As a Franciscan organization rooted in the commitment of caring for creation, Earth Day is a very special time for us. We are especially joyous today because our newest lay missioners in Cochabamba, Bolivia have been recently participating in some great ecological endeavors while exploring the ministries in which they’ll serve.

From community gardens to recycling education to advocacy work, our missioners have been involved in a variety of environmental efforts over the years, and we’re glad that the members of Lay Mission Class 28 can continue to tradition. Here’s an update on their current activities:

Jeff Sved has joined the ecological cell of the Franciscan parish’s Justicia y Paz division. 

Every Saturday morning, he joins about four parishioners  bright and early to take care of the gardens around the parish for a few hours before breaking for breakfast around 8:30 and heading to an orphanage in a nearby town to help with their expansive garden. The groups assists the three sisters and 120+ girls that live there with harvesting, planting, and weeding the vegetable garden or cutting the grass in the yard. Their garden supplements the donations they get for meals and usually makes up a large portion of their daily food.

“During breaks we play with the girls, who one day tied together a pair of blankets for a jump rope and proceeded to laugh when I failed to use the tiny jump rope. A few of them ran off and brought back a couple more to make it larger and then we practiced counting in Spanish, English and Quechua as I jumped.” – Jeff Sved

The ecological cell also teaches about recycling at some of the local middle and high schools. Each presentation includes a discussion and demonstration of recycling and composting. Bolivian garbage collection is actually split into four categories and collected in color-coded containers: black for trash, white for recycling, green for biodegradables, and brown for electronics.

Annemarie Barrett has been invited to join the team managing the garden at the Santa Vera Cruz parish in Cochabamba’s southern zone.

The goal is to create community among the families in the surrounding parish community using the garden as a medium.  The end goal is not to connect these families with a market where they can support themselves financially with the food they grow. “Instead,” Annemarie said, “We are working to connect the resources that exist within their community to share the food and decrease dependence on the food market.”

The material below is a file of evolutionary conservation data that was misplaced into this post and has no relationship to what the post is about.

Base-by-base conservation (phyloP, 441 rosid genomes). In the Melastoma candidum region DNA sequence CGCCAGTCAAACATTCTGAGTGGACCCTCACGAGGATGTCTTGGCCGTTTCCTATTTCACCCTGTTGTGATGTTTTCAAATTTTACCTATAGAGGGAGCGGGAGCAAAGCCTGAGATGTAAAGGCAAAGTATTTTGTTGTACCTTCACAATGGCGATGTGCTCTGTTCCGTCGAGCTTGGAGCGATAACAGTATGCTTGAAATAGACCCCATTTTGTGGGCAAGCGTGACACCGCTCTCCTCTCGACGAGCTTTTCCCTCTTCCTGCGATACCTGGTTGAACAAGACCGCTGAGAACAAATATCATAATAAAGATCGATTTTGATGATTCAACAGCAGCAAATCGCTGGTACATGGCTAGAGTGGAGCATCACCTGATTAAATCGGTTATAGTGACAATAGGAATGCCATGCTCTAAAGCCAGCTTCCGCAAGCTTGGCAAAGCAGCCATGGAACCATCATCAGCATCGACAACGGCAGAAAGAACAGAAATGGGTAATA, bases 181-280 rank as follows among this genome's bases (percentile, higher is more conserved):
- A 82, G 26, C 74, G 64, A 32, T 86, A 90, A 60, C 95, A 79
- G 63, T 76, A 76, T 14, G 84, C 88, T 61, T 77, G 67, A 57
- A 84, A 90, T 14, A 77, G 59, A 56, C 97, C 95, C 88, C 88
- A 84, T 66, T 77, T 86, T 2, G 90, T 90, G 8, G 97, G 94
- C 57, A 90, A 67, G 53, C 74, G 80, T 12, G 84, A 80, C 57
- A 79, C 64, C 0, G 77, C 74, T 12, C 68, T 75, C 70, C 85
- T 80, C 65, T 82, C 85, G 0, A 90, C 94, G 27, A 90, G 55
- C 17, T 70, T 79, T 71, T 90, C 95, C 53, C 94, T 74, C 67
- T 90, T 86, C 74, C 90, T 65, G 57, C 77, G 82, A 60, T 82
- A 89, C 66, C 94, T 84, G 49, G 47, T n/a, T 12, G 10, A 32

There are larger goals as well of making this garden a reflective space where both the families from the parish and the volunteers (most from foreign countries) can come together and connect with the Earth, and connect with the larger Andean Cosmo vision.

Most of these families have migrated from the campo or “countryside” and therefore speak both Spanish and Quechua. They each have gardens in their own homes. So this project is creating spaces to share skills between our team and between these families, to facilitate spaces where the families can share amongst each other and their own gardens while also gathering in our parish garden.

Annemarie (third from left) listening to gardening participants

Thursday afternoons the team – Bolivian woman who works in the parish, a Chilean grad student, a Marknoll Lay Missioner, and Annemarie – drives up the mountain to visit the community where these women and their families live. On Saturday mornings, the women typically come down the mountain to join the team in the parish garden.

Annemarie’s educational outreach with the garden has included taking an American pamphlet on using recycled tired in the garden and making it more accessible for Bolivians by translating it to Spanish and redrawing the illustrations to reflect the local population.

Annemarie’s reworked pamphlet on how to use tired in the garden

We are excited our missioners are able to spend time engaging with the local community while caring for the Earth. This week, think about how you can do the same.